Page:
And anyway, if I did give him the papers, what would he do?
Kim had known all that. She'd apologized. And, honest to God, she wasn't the one I was angry with. I promised myself that if Aubrey came back, I would tell him everything. I caught myself.
When. When Aubrey came back.
I took a shower, watched the talking heads on Fox News yell at each other, and waited for time to pass. Every five minutes, I reached for the phone to call Chogyi Jake and ask for a report. Every time, I restrained myself and tried to pull my attention back to something small and innocuous. Aubrey would be fine. It wasn't my fault he'd been taken. Just because he would never have been there except for me...
I picked up the phone and called Chogyi Jake.
He answered on the third ring.
"Jayn¨¦. I hoped you'd be asleep."
"Short on Ambien," I said. "What's the word?"
"I'm on my way back to the hotel now," he said. "It went... well enough."
"Okay," I said. "You need to explain that comment."
I could hear the smile in his voice when he spoke.
"Aubrey is himself again. But Marinette was very strong, and there was some violence. Ex doesn't need stitches, but he will need at least a day or two of rest. I suspect Aubrey will too. They're both asleep now. The house isn't fully warded."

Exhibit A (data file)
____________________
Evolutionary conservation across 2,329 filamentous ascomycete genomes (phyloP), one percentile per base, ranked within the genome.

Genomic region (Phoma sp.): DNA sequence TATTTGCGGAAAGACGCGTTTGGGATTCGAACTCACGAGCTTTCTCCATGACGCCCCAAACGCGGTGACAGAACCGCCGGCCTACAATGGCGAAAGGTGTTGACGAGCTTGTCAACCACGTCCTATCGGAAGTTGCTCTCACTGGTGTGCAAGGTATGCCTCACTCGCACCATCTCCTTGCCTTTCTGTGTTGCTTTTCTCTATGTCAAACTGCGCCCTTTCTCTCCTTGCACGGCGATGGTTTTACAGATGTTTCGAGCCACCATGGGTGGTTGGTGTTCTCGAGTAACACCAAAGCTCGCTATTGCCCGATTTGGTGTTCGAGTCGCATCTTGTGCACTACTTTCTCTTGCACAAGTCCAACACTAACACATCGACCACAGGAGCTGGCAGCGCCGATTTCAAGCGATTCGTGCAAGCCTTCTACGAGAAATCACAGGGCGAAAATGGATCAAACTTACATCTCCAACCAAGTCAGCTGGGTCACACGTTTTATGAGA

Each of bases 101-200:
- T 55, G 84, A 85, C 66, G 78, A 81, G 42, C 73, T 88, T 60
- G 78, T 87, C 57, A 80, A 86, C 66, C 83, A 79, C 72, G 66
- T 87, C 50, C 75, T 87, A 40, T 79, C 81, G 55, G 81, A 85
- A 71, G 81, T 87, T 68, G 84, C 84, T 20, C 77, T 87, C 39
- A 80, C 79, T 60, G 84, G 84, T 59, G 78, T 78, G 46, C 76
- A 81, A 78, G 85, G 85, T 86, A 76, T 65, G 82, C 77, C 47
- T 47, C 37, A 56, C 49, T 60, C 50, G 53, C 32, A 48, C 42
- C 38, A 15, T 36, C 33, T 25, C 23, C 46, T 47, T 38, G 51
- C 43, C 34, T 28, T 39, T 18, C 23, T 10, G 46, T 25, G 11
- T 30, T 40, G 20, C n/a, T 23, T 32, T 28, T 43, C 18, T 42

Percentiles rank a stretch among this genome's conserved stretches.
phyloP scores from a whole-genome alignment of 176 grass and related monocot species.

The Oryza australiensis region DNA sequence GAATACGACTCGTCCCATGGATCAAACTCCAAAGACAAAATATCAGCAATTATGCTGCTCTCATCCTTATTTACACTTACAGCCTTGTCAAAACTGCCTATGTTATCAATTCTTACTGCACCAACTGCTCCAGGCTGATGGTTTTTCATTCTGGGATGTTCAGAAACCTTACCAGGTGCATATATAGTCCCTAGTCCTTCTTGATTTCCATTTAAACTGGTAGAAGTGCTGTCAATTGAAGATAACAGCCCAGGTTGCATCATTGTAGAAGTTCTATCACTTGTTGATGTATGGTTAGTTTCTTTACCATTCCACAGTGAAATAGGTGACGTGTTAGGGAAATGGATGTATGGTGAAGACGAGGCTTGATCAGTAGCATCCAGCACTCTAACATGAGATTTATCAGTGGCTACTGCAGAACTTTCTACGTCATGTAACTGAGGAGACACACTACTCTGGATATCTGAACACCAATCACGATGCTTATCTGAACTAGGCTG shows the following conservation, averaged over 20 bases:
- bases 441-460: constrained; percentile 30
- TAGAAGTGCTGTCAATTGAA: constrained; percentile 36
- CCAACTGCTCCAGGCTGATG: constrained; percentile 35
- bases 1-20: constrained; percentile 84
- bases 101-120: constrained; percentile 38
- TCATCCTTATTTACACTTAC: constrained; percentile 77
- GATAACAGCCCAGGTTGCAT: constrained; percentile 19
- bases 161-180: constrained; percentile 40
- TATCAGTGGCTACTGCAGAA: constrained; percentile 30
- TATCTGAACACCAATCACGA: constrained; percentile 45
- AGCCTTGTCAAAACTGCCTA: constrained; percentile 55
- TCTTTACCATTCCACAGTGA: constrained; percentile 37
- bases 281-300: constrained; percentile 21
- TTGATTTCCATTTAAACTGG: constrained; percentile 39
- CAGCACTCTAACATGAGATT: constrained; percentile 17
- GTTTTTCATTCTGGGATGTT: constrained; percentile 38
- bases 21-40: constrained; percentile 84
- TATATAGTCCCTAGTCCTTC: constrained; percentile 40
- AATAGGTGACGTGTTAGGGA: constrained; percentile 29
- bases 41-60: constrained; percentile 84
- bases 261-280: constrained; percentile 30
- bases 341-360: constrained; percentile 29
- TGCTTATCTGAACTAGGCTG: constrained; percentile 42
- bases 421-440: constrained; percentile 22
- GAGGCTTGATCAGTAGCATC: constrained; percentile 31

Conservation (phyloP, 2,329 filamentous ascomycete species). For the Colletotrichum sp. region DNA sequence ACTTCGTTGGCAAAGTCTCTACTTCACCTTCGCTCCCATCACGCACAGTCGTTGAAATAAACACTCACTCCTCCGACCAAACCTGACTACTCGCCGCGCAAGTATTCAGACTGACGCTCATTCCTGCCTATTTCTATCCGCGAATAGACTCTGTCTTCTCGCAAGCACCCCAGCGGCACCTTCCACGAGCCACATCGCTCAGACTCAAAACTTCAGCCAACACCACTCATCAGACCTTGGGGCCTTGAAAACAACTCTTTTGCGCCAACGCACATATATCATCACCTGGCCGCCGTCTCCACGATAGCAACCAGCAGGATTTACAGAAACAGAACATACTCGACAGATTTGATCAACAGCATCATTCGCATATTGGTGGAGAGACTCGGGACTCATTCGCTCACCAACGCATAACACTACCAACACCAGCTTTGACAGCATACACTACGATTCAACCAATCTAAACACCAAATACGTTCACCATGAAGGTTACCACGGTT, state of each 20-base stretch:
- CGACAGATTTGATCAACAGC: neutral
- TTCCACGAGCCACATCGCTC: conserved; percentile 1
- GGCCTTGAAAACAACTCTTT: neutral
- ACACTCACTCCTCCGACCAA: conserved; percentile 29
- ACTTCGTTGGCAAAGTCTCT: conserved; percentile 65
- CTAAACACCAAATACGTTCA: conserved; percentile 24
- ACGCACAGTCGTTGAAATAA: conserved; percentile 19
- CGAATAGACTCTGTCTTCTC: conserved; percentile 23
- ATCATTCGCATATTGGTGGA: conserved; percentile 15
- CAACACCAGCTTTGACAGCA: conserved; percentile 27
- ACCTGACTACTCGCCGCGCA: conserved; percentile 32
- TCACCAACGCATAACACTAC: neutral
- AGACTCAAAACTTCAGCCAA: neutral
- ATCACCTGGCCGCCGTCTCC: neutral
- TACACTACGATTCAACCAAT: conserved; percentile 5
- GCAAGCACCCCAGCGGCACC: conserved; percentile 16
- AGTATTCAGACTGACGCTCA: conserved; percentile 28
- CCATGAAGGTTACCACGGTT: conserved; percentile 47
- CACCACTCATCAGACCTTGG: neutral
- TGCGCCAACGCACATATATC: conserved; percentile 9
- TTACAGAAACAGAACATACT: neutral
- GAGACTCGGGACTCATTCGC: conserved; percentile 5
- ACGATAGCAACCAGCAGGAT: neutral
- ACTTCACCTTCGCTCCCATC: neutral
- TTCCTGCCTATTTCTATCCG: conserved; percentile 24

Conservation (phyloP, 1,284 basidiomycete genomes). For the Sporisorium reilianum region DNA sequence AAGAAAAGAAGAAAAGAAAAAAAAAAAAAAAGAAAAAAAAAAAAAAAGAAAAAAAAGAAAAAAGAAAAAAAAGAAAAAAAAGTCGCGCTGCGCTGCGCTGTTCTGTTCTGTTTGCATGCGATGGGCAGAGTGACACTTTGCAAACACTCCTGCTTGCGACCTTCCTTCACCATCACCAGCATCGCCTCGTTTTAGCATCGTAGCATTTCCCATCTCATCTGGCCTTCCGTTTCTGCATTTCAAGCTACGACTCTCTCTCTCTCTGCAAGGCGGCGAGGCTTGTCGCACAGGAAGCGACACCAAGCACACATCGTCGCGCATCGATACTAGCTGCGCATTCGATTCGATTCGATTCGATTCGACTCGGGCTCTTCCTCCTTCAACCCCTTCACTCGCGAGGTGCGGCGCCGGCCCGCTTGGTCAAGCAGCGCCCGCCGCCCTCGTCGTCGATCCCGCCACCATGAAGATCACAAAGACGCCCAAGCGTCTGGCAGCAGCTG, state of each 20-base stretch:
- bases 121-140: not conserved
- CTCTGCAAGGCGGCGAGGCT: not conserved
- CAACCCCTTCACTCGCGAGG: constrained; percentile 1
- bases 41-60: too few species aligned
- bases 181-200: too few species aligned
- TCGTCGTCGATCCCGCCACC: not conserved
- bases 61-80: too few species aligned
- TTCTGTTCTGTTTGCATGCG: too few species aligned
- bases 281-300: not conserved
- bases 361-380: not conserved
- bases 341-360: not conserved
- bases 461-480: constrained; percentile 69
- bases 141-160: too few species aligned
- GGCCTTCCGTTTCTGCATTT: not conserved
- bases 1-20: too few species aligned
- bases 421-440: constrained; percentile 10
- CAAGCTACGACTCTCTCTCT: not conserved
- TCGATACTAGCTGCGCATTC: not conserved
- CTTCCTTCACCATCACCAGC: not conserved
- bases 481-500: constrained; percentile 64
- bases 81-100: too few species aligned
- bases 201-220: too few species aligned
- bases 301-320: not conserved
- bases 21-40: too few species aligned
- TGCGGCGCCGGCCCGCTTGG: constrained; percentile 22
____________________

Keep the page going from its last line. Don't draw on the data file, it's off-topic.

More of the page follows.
"And we don't know where the kid is," I said. "And the bad guys have the little girl who sees through time or whatever. We're not in the best position. Check. But Aubrey's back?"
There was a hesitation, but it might only have been Chogyi Jake changing lanes.
"Yes," he said. "Aubrey's back."
"Okay," I said and the knot in my chest loosened. "Okay. I might be able to sleep after all."
"Try," Chogyi Jake said. "I'll stop by your room in the morning."
I looked at the bedside clock: 3:41.
"Not early," I said.
"Not early," he agreed. I dropped the connection and fell back into bed. I felt like shouting. By any rational, objective standard, we'd gotten our asses handed to us. Right then, it still felt like victory.
I closed my eyes for a second, and when I opened them, there was sunlight shining through the window and a Vietnamese maid apologizing in a voice that suggested it was my own fault for not putting up the DO NOT DISTURB sign. The lady had a point. I made some apologies of my own, which were much more sincere, hung the appropriate sign on the door, and made coffee. Until I saw the manila envelope where it had slipped to the floor in the night, I'd forgotten my little vow to the universe.
Aubrey was back. It was time.